Battling against Queensland’s black lungs

Black lung has reared its head in Australia after a long period of obscurity from the public eye.

Since the 1980s black lung has been regarded in the same category of diseases as polio and measles, as something thought to have been obliterated from our public health landscape.

New standards for reducing particulate matter in coal mines were introduced, improving the overall health of coal miners, but how many cases have gone ignored over the decades?

A renewed public focus on the disease has revealed six workers, at the time of printing this issue, had been diagnosed with black lung, and more expected to follow.

Typically thought to affect those with extensive experience in coal mining, particularly during the 1970s and 80s, the ages of the men recently diagnosed ranged from veteran retired workers in their 70s, all the way down to a man in his late 30s.

The young age for some victims has alarmed unions in Queensland, and a new push is on to review the system of medical scrutiny for coal workers.

Each of the six miners diagnosed so far had worked in at least one of the Oaky Creek, Grasstree or Carborough coal mines.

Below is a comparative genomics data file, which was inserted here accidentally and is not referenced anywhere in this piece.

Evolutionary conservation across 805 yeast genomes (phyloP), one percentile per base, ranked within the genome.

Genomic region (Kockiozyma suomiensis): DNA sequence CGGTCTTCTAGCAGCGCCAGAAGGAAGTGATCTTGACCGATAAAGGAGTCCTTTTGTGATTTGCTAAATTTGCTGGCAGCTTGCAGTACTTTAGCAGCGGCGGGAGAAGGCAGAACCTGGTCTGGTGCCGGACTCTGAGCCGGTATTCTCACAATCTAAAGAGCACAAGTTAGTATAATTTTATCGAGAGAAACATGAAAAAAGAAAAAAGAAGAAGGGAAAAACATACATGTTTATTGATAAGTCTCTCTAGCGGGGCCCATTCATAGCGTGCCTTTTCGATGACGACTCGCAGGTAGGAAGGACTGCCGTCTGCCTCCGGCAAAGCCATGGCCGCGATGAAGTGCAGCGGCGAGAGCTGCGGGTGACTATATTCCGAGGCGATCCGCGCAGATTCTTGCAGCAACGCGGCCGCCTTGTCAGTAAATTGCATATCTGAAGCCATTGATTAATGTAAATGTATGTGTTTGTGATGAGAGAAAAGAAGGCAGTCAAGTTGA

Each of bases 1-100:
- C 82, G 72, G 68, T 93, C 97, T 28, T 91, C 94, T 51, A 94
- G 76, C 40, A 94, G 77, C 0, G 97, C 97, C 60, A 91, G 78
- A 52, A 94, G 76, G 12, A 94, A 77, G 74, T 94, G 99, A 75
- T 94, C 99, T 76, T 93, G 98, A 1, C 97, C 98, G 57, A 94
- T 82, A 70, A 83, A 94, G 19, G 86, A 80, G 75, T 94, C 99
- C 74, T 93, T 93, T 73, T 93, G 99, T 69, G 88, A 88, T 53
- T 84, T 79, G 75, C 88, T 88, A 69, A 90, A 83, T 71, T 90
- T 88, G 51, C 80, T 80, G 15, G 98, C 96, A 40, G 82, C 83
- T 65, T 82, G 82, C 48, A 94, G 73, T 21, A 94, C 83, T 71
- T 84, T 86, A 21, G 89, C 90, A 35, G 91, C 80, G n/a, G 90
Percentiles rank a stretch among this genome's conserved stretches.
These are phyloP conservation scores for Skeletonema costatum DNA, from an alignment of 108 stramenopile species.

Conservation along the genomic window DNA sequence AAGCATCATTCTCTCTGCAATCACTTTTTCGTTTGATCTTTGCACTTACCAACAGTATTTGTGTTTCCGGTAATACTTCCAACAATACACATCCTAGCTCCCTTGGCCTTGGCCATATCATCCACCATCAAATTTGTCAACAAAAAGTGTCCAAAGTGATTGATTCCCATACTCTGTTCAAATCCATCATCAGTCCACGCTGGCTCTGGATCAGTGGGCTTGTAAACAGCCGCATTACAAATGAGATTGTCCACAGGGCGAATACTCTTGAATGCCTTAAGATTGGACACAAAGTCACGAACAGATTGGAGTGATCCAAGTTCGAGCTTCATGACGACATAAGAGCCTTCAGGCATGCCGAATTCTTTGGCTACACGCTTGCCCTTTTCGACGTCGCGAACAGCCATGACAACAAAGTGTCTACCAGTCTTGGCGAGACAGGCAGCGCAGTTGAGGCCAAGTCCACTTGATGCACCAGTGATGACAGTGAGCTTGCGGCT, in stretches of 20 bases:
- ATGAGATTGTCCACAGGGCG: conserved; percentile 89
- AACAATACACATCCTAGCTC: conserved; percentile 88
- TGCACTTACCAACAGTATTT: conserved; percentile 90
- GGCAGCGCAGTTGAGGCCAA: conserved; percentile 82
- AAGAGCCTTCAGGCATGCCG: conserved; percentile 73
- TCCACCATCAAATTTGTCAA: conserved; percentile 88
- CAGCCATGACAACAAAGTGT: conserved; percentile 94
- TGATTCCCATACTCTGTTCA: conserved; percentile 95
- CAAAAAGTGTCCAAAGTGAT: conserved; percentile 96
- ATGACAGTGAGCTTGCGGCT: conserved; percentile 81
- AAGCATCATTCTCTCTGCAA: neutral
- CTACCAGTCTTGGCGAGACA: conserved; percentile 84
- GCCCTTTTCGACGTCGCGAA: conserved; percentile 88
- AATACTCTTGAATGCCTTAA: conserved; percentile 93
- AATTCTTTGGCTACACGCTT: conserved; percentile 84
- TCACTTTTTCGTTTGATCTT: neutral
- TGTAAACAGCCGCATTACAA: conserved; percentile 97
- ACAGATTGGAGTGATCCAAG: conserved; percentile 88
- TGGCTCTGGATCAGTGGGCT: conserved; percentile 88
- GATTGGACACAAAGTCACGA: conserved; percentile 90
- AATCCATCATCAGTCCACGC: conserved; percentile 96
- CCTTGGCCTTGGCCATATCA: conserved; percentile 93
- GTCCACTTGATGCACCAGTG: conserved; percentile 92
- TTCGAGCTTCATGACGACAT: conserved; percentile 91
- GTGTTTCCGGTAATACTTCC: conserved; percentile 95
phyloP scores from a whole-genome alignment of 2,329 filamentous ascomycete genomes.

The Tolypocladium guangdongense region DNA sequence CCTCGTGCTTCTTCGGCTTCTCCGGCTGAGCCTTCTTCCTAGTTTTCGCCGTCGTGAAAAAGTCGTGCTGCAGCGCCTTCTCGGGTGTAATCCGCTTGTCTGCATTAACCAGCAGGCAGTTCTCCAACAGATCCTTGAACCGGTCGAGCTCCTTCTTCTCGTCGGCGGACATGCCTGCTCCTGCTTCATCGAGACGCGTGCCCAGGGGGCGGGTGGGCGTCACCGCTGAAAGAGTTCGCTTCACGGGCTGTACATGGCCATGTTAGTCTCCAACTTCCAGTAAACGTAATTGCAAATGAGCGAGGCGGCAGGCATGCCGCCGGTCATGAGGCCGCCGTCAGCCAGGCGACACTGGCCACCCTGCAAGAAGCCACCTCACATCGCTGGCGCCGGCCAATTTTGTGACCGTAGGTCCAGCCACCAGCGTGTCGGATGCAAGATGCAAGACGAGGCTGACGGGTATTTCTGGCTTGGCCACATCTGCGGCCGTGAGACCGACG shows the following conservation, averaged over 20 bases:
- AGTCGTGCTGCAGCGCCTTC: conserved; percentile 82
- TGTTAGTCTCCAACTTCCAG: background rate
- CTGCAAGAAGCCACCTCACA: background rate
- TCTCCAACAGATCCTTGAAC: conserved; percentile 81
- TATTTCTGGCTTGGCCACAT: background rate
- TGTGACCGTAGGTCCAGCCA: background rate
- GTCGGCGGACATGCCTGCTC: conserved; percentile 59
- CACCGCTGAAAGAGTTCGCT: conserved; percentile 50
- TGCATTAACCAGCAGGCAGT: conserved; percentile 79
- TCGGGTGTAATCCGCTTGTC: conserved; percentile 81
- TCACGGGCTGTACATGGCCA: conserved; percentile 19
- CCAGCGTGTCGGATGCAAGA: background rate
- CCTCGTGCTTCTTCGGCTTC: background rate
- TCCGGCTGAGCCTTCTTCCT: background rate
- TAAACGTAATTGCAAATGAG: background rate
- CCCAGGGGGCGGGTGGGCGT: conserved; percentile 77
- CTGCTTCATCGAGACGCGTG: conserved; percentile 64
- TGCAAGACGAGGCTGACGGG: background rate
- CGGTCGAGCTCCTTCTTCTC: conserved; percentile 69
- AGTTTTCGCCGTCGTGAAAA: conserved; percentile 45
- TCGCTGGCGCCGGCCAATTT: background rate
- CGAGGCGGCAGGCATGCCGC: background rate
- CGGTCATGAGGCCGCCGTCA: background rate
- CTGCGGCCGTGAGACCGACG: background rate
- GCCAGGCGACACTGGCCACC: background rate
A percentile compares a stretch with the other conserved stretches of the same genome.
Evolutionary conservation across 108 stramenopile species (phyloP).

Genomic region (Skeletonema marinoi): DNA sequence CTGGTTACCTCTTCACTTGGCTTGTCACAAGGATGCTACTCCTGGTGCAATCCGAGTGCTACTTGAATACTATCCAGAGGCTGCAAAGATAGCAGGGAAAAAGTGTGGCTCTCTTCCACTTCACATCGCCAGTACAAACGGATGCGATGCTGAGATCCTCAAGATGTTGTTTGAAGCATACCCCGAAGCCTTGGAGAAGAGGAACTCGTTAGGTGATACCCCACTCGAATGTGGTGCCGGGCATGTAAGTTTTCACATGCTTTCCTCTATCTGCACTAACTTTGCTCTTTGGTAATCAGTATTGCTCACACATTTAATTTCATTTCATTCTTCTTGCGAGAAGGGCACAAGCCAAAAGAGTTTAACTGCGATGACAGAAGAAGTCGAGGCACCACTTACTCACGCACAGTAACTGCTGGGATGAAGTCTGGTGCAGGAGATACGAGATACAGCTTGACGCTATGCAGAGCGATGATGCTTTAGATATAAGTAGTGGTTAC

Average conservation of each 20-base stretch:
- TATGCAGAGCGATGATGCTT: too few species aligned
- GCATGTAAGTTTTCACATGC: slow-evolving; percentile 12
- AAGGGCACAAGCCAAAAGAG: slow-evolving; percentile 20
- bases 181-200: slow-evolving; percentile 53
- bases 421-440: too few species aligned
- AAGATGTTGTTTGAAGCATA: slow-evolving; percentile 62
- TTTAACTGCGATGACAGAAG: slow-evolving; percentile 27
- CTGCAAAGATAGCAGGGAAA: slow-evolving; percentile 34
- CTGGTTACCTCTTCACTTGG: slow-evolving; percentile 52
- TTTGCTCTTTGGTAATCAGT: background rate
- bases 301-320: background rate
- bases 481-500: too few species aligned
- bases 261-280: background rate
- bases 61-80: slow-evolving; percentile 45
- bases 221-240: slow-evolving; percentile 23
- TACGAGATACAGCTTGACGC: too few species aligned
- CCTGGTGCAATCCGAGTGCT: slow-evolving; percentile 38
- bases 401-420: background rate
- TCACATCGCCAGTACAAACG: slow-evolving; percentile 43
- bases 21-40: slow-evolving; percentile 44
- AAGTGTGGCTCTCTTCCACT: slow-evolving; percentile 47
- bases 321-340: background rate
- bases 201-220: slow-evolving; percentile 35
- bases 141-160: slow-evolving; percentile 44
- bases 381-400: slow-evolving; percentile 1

The most recent case was an unnamed Middlemount man who had been working underground since the 1970s, and was diagnosed with the symptoms of black lung by Dr Robert Cohen, an America expert in the field of coal worker’s lung diseases.

Queensland will soon commence a review of the Coal Mine Workers’ Health Scheme (CMWHS) which will involve key industry and medical stakeholders

The CMWHS involves taking x-rays of workers’ chests when they begin work in the industry, a minimum of once every five years, and when they exit the industry.

Professor Malcolm Sim of the Monash University Centre for Occupational and Environmental Health, who has been assigned to head the review panel, says it appears there have been cases of black lung going undiagnosed.

“It looks like there are at least some of those cases, so the number of those we are unclear about at the present time,” he said.

The Queensland review will involve at least two experts re-checking old x-ray lung screenings from long-term miners.

“We want to look, in the first instance anyway, at the longer term miners as this is the group where, if there is a problem, it will be most apparent,” Sim said.

“There will be some hundreds of the existing x-rays that will be looked at. It might be four or five hundred, it might be more, but it just depends on how many of those are available, and how many we have the x-ray reports for that we can compare with.”

 

 

The report from the review was expected to be released mid-year, however Sim said he wanted to make recommendations about changes to the health program before then, with the committee ready to release interim findings within the first quarter 2016.

Speaking with Australian Mining in January, Sim said he thought it was important to highlight that it appeared there was a failure by employers to correctly fill out work history information.